and some shoes that could walk over water.

In return they requested
two suits, double-breasted
and woven from pure polycotton.
Then their engines ignited
and they flew off, delighted
at the wonderful bargain they’d gotten.

Thirteen ships

Thirteen ships and none came back
from Titan’s atmosphere.
They vanished deep into the black
and did not reappear.

What befell the ships and crew?
Alas, we’ve no idea.
No signal gave us half a clue
how we should move from here.

How is it that thirteen ships
can simply disappear.
The radar screen no longer blips
for reasons still unclear.

Theories on the web abound –
did Voltoids interfere?
Did they come down on marshy ground?
Or was it diarrhoea?

Were the spaceships washed away
on some magnetic weir?
Did Gozons, seeking an affray,
attack them from the rear?

Is there something most aggressive
most of us should fear?
Something precious and possessive,
destroying all things near.

The families demand we act
to find their near and dear,
although they know, in actual fact,
a search will bring small cheer.

Thirteen ships abruptly snatched
in Titan’s stratosphere.
Should number fourteen be despatched?
Who wants to volunteer?

Sofas in a cornfield

We’ve travelled quite a distance just to pay you guys a visit.
What a lovely place you had! We find it quite exquisite,
the little farmhouse built, it seems from wood and bricks and mortar,
the fields of corn now covered in what looks like frozen water.

As visitors, of course, we could not land here empty-handed.
We had to bring a present, but to be extremely candid,
you didn’t seem to like the gift we left for you last summer,
judging by the way that you described it as a bummer.

You see, back on our planet, the circle is revered –
the geometric formula has all but disappeared.
And so we thought it neighbourly to pull out all the stops
and sculpt a perfect circle in the middle of your crops.

But sadly, it appears ‘twas not the perfect choice of present
(as I recall, you stamped your feet and mouthed words most unpleasant.)
We think that this new gift of ours is really quite delectable
and hope you find these sofas just a little more acceptable.

The last time I was there

The last time I was there, it really saddened me
that they had shrugged their shoulders and accepted it –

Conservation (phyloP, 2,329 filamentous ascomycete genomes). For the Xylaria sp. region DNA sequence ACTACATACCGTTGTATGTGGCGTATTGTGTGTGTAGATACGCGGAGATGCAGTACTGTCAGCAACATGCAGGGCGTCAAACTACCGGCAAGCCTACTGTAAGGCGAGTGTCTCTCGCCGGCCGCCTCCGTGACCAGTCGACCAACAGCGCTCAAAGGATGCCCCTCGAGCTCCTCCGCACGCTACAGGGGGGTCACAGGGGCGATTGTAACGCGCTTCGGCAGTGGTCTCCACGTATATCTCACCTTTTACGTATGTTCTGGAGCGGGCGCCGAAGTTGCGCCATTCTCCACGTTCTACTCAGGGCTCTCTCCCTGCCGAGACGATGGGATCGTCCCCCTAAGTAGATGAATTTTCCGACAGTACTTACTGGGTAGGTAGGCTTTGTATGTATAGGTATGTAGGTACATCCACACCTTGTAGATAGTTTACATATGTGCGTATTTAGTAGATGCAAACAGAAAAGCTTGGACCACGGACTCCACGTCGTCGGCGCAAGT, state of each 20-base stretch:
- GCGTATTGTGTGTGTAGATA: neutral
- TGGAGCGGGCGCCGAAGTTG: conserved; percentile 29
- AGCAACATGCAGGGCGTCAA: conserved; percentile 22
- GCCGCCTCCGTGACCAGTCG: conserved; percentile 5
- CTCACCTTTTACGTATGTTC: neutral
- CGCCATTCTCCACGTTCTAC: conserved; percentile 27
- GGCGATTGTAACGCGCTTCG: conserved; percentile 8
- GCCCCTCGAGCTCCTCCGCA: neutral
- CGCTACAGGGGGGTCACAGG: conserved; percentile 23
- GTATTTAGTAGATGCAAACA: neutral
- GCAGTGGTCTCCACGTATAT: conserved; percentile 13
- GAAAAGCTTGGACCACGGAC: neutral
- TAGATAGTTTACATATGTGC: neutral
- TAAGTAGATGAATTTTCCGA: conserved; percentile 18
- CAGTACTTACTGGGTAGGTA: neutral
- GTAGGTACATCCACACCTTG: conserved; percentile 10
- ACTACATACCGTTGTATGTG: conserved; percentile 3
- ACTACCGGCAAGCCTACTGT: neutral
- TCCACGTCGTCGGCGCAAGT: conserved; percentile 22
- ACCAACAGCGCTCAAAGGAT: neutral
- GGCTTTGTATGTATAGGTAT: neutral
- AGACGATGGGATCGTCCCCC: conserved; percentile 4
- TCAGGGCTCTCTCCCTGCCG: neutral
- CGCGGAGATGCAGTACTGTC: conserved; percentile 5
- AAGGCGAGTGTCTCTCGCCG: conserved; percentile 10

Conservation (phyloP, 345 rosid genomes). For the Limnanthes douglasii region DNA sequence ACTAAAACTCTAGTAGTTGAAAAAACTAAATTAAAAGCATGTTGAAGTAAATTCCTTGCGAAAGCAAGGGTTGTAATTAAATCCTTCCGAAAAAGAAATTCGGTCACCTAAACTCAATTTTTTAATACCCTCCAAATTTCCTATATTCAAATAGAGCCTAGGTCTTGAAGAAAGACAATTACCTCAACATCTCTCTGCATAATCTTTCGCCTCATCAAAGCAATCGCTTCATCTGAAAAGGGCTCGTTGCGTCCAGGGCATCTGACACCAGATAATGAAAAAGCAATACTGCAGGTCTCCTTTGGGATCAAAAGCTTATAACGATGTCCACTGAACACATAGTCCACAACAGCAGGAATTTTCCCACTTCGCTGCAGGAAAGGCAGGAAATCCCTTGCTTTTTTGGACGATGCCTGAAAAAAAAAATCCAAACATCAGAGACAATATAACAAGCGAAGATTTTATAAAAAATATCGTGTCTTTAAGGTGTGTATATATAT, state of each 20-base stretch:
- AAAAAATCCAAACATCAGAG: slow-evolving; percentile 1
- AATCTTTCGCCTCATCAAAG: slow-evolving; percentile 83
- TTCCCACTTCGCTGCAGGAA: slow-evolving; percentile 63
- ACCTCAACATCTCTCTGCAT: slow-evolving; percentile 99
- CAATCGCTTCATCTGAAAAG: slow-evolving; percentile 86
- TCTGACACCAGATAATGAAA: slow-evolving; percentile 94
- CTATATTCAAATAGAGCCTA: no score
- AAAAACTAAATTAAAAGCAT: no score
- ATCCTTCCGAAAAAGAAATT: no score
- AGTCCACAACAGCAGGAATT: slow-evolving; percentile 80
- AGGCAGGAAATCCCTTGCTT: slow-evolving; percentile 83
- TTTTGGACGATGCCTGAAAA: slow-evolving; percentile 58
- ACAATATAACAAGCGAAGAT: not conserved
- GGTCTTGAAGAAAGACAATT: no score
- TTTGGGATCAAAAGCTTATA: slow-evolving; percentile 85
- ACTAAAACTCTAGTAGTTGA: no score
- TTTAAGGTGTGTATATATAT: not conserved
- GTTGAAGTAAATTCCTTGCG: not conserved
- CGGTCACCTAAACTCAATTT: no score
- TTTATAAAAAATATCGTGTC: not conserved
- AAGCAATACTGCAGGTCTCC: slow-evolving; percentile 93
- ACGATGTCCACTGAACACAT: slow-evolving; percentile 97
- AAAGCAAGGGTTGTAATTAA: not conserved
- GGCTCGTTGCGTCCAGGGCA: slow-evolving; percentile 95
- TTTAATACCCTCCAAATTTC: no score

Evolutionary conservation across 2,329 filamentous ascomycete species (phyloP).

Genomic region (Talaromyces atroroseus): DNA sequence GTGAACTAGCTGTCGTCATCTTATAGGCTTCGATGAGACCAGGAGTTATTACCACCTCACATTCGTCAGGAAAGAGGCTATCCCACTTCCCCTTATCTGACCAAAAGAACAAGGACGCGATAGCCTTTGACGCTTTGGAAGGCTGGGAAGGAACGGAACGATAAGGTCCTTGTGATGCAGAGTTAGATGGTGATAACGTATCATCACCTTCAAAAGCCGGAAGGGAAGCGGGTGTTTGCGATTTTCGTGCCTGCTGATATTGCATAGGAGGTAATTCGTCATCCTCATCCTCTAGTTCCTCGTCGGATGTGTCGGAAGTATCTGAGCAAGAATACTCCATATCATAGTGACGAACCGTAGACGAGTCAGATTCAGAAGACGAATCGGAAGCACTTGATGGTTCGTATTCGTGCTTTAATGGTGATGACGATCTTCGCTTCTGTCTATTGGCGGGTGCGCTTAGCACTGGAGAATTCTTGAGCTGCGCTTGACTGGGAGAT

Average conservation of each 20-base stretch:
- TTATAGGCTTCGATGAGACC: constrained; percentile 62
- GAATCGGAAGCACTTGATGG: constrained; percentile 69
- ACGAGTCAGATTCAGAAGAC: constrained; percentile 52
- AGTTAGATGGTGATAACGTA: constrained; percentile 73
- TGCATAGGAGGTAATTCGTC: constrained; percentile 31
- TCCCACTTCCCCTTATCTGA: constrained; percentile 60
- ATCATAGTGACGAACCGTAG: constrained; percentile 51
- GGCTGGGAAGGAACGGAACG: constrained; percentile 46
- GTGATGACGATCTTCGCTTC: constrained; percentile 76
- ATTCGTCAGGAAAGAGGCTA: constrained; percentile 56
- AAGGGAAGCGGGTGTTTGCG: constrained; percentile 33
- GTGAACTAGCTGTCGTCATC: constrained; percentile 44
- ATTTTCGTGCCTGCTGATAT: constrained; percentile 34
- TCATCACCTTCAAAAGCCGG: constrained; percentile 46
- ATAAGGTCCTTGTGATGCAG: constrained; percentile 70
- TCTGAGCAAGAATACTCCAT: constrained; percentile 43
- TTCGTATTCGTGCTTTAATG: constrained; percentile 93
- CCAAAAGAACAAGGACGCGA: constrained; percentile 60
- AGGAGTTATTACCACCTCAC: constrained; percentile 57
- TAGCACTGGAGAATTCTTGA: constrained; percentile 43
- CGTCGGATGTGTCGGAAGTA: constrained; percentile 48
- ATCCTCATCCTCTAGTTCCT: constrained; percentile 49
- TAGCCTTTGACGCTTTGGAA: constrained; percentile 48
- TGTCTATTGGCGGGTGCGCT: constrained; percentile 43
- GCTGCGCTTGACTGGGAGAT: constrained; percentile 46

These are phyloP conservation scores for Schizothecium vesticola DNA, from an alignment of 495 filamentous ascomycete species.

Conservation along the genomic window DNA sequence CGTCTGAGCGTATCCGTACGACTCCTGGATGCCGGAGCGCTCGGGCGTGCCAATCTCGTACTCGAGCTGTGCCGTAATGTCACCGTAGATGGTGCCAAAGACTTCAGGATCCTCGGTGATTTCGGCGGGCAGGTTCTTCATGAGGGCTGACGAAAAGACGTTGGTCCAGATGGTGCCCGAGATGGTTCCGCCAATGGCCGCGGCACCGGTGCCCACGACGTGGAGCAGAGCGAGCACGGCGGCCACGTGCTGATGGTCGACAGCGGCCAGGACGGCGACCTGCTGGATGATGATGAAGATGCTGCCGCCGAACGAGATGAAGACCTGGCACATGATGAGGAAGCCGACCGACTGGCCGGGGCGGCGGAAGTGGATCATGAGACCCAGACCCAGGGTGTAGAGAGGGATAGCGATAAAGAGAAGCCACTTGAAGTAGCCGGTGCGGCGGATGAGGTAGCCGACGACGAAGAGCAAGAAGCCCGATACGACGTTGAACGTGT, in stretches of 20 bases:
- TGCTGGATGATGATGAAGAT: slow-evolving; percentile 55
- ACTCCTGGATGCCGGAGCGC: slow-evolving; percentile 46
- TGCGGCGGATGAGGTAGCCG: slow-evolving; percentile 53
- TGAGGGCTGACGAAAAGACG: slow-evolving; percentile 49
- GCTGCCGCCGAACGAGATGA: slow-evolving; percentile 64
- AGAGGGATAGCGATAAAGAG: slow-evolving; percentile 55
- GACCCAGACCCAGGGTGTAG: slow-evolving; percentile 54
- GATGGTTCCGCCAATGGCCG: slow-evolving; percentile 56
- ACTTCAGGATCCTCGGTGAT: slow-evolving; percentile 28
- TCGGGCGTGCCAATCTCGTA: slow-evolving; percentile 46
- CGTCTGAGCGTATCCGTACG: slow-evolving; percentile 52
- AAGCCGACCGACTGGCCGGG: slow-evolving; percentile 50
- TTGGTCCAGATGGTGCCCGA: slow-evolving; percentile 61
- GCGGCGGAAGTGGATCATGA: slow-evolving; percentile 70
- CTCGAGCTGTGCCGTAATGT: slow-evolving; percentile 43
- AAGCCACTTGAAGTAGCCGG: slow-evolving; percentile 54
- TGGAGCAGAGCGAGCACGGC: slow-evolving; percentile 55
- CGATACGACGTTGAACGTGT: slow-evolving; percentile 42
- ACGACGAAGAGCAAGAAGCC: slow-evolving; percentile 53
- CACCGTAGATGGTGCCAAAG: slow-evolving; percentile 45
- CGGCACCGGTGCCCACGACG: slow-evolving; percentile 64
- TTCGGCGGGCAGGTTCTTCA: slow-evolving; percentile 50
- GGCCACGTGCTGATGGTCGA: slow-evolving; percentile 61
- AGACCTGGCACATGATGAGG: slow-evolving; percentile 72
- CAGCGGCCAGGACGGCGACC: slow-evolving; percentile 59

the inertia of humanity had maddened me.

Some claimed perhaps they should have intercepted it
and tried to blow that comet off trajectory
but most just shrugged their shoulders and accepted it.

The ballot, as announced, was ex-directory.
Rigged, of course, but still there was no clamour
to blow that lethal comet off trajectory.

Did they roam the streets with axe and hammer
as the airlift blew its smoke upon the doomed?
Twigged, of course, but still there was no clamour

as the rich flew off as the Day of Judgement loomed
with me a tiny stowaway in the hold.
I watched the plumes of smoke blot out the doomed

but saw the meek acceptance of the old.
The last time I was there, yes, it had saddened me
but more, though just a stowaway in the hold,
the inertia of humanity had maddened me.

An equanimity of being

And so I wait
to meet my fate
amid the ears of corn.
The deep blue sky
seems very high
upon this tragic morn.
No gentle breeze
stirs distant trees –
the stillness is complete.
I’m all alone
with all I own
within this field of wheat.

There’s not a cloud
to be my shroud –
the sun shines warm and bright.
To reminisce
on days like this
would be a false delight.
I turn my head
and watch instead
an ant explore my arm.
Not long to wait,
he’ll share my fate
on Matt O’Driscoll’s farm.

I cannot spot
the tiny dot
but know it must be nearing.
There is no doubt,
they’ve worked it out,
it should be soon appearing.
Death from the sky,
the end is nigh.
The air weighs on me quickly.
We can’t avoid
the asteroid –
at least we’ll all go quickly.